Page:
Jon Johnson File Photo/Gila Herald: Safford’s recycling program may be on its last legs, which would mean a return to dumping recyclables in the Safford Landfill.
By Jon Johnson
SAFFORD – The city of Safford is still recycling, but that may soon change.
After 18 months of price reductions for its recyclables, which has seen the city go from a peak of receiving $30 per ton to now just $1 per ton, the city’s recycling program may be on life support.
“We’re not getting anything for the recycling,” said Safford City Manager Horatio Skeete.
The city began its recycling program Sept. 24, 2015, and has a five-year contract with Friedman Recycling to rent its blue recycling bins and have the company transport the recyclable materials to Phoenix. If the city decides to stop the program it would likely have to buy out the contract with Friedman.
With a cost of $9,900 to rent 3,300 containers and about $1,400 to haul away the recyclables, the city is now losing more than $11,000 per month to keep 20 tons of material out of its landfill during the same timeframe.
“From a business perspective, no, it’s not doing what we intended for it to do,” Skeete said.
“It will continue to be a challenge to send it to Phoenix at that price. If the market returns to $15 to $20 per ton then there’s absolutely no reason to not do it because then the cost is minimal. If it stays at $1 (per ton) then it will continue to be a strictly emotional decision rather than a financial decision.”
While the costs seem especially high, in reality, the loss of value only adds about $600 per month to the city’s costs. At $30 per ton, the city was receiving about $600 per month for its 20 tons of recyclables. However, it still had the container rental cost ($9,900) and the transportation cost (about $1,400). Now, instead of receiving $600 per month for the material, the city is only credited for $20 per month. So, the difference between being paid $30 per ton versus $1 per ton is actually only about $580 per month.
The reason for the price plummet is due to the closure of the Chinese market, which was the largest purchaser of recyclable materials. China changed its standard from 85 percent contamination allowed to 95 percent and now is basically at zero percent allowed.
“You can’t get zero percent contamination,” Skeete said. “It’s impossible and the whole load gets rejected. It effectively shut down the whole market.”
Recyclers have tried to make up the loss of business by selling to a couple plants in Mexico and some smaller plants nationally, but they have not been able to handle the number of recyclables available. While some municipalities have started sending some plastics to landfills due to the saturation, Skeete said Safford’s extra recyclable materials – especially plastics – are instead being stored in Phoenix with the hope that the market will rebound. Unfortunately for the city, that will have no effect on the price it already received for the material that has already been processed. Additionally, with the price of oil where it is, it is actually cheaper to produce new plastics instead of recycling old plastics, even though the latter is much better for the environment.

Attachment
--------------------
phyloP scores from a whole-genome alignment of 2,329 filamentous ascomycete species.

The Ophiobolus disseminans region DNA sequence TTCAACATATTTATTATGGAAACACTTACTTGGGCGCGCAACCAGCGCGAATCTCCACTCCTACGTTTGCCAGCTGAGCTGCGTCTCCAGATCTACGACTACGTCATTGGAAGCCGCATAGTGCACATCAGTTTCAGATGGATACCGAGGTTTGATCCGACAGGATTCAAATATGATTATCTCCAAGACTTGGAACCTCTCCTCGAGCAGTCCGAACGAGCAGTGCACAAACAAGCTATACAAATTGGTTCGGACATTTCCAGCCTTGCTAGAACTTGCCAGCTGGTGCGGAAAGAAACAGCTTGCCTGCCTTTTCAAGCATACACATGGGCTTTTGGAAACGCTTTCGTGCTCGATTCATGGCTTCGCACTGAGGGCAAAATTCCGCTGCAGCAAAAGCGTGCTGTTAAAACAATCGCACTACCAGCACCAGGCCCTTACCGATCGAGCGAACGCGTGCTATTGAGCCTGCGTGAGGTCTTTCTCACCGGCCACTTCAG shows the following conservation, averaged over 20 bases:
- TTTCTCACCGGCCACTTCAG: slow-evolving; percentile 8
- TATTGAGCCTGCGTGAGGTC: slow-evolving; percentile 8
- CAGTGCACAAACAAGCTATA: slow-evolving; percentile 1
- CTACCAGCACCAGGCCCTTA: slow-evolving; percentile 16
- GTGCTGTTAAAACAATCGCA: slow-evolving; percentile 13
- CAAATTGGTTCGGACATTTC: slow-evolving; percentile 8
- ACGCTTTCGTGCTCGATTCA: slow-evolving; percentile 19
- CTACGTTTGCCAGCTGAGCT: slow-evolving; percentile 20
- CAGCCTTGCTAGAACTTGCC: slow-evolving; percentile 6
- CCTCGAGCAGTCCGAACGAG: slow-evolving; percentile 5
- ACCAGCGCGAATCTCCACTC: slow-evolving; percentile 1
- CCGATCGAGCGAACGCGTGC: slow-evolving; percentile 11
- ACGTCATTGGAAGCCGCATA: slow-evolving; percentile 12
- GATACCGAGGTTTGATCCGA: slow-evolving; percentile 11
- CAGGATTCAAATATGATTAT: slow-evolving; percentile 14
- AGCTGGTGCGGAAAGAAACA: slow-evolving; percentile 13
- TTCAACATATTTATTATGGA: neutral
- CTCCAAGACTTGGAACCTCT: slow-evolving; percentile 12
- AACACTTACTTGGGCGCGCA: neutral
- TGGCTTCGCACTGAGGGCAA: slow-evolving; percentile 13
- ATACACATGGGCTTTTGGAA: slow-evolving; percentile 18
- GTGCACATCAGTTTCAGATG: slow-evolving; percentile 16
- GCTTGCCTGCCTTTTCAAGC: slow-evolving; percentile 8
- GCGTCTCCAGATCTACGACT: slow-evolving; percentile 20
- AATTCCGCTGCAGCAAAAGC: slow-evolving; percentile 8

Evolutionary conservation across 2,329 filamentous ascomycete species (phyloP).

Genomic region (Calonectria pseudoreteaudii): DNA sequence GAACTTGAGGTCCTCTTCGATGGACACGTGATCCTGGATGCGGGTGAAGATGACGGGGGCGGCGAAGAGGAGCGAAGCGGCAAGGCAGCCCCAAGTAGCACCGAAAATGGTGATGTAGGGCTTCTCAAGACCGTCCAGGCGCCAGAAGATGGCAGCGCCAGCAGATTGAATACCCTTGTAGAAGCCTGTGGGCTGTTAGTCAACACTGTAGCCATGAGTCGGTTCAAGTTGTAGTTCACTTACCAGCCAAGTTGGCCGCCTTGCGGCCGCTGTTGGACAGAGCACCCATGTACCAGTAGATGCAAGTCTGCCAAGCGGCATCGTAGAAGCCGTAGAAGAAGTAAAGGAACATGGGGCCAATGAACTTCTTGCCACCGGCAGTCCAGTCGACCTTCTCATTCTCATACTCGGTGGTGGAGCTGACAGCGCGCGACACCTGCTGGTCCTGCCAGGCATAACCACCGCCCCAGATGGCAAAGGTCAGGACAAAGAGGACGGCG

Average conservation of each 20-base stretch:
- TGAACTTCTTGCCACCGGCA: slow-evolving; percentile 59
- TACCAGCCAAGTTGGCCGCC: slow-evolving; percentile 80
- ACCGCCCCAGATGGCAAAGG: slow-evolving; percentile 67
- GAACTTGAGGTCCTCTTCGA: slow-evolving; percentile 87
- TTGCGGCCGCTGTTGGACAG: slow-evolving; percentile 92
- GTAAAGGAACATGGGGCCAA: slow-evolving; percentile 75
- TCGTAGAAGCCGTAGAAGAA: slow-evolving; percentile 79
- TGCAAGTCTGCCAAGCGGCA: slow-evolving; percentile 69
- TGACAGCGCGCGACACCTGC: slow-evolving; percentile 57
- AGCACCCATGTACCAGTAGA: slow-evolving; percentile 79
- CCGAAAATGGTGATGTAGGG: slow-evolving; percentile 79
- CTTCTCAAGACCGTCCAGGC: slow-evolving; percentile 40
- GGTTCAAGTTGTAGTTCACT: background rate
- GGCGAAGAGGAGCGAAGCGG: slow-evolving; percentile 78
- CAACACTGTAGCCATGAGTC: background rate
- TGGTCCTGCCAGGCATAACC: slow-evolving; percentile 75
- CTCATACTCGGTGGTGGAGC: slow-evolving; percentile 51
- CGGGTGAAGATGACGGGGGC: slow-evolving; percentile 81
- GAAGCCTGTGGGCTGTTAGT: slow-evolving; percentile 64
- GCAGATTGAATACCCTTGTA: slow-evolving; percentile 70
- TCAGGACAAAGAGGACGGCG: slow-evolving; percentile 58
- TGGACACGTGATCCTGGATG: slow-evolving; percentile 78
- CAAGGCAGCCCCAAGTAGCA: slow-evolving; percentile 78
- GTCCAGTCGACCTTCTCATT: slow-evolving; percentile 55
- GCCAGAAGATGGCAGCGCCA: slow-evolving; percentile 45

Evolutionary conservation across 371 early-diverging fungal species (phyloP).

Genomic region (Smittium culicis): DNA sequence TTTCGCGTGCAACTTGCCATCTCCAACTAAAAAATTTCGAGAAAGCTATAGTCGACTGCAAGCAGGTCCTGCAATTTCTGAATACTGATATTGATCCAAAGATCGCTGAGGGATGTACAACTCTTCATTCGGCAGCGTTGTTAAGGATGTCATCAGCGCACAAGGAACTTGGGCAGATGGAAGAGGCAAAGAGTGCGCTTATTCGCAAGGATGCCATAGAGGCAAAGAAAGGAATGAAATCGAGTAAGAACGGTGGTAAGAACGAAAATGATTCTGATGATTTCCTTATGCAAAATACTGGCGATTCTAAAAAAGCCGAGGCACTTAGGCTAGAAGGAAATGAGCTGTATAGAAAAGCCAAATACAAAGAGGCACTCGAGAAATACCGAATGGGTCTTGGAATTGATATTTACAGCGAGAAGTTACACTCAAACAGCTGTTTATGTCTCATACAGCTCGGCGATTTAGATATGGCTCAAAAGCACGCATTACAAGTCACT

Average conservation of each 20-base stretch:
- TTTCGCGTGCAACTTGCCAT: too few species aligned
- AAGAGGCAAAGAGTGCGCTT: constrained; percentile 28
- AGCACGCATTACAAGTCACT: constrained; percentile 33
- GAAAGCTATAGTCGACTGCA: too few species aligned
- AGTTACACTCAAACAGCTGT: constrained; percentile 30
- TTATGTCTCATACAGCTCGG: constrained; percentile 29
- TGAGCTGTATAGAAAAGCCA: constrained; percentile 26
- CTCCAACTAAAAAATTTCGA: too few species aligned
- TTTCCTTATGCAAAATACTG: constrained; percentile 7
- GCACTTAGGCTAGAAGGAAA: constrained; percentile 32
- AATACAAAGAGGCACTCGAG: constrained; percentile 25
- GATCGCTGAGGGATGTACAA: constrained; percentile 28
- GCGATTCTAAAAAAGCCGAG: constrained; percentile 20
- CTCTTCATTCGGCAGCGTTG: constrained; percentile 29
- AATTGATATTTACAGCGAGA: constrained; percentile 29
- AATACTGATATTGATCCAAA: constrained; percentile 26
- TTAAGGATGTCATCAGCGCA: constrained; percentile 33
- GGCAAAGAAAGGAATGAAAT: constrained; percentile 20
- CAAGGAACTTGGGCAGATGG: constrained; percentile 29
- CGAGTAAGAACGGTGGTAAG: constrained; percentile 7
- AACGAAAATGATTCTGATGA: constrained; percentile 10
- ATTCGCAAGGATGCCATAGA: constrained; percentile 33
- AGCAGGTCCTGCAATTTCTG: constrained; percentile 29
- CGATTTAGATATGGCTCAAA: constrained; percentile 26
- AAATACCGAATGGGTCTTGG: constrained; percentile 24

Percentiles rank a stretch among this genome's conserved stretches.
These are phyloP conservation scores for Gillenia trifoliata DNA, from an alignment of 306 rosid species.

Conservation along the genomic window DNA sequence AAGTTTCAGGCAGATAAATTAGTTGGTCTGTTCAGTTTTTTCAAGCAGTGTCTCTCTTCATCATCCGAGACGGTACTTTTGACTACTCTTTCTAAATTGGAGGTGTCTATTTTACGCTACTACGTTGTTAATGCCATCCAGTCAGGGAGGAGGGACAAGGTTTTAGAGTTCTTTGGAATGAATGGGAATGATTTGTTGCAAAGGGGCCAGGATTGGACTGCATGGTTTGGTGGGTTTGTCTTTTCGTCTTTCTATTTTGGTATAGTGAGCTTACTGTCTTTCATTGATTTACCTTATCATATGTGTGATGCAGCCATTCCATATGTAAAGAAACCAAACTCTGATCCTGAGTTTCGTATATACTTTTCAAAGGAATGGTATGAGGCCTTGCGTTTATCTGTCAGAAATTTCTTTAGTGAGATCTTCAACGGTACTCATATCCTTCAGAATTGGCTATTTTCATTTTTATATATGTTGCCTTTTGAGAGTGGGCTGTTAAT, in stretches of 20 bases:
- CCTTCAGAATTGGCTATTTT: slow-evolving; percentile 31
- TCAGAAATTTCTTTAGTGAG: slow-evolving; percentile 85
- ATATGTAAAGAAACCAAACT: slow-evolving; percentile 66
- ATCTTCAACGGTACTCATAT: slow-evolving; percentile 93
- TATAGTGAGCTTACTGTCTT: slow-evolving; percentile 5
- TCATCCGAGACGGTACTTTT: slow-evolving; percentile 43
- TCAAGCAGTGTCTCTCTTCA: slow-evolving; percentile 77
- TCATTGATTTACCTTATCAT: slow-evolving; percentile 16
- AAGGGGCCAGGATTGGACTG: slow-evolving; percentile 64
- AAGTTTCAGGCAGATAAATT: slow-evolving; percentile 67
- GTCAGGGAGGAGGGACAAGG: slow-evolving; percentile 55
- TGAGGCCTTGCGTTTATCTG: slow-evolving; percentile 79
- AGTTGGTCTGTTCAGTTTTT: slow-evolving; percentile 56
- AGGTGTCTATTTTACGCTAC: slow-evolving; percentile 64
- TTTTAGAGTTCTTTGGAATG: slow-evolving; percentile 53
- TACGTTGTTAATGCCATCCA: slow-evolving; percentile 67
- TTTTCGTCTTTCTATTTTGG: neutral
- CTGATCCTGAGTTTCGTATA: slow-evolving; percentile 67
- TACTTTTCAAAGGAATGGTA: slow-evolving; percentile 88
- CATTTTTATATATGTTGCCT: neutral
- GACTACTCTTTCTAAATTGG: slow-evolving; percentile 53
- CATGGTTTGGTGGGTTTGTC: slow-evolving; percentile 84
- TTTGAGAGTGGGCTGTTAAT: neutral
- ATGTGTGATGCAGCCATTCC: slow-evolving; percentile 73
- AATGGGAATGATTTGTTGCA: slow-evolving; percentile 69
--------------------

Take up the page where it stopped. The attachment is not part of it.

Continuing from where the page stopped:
“Unless you are doing this for an environmental reason, it is no longer a viable business proposition at this point,” Skeete said.
Skeete added that the company is stockpiling the materials in the hopes that either the conditions and agreements in China will change or alternative options will become available.
Recently, Phoenix Assistant Public Works Director Joe Giudice said he has been collecting bids from contractors to make Phoenix the first U.S. city to build a mill to remanufacture plastic containers that currently don’t have a strong market like the one for plastic water bottles.
However, the current reality of the situation has put the skids on Thatcher’s thoughts about expanding its recycling program to curbside pickup. Town Engineer/Interim Town Manager Heath Brown previously informed the Thatcher Town Council about a plan to purchase the cans and start its own program like Safford, but after speaking with Skeete he told the council at its July meeting that the plans would be on hold until they see if the business can recover. Read an article on their previous plans here.
Safford started its program mostly to reduce the amount of material that went into its landfill. To that end, Skeete said there are plans in the works to create a 25-year extension at the landfill and have applied to the Bureau of Land Management expand the landfill to the west side for a 50-year solution.
“Hopefully, over the next two years, we will have a 50-year solution for the landfill,” Skeete said.
Additionally, Skeete said the city is looking at perhaps starting a green waste option to minimize the amount of material going into the landfill. So, if the city stops its recycling program it could make up some of the added materials headed back into the landfill by taking out the green waste. The green waste program would start with having a separate area at the landfill for users to bring their material, and will not start with green collection containers like the current blue recycling containers. Skeete said he would present to the Safford City Council options to grant licenses to businesses to operate the green waste program instead of the city operating it. Read a previous article about the green waste option here.
If Safford stops its recycling program, that could also effectively stop Thatcher’s fledgling program and people’s only option could be to take items to Vista Recycling in Safford or Metal Mite Recycling in Pima, but both of those businesses do not take all the types of material currently allowed in Safford’s program.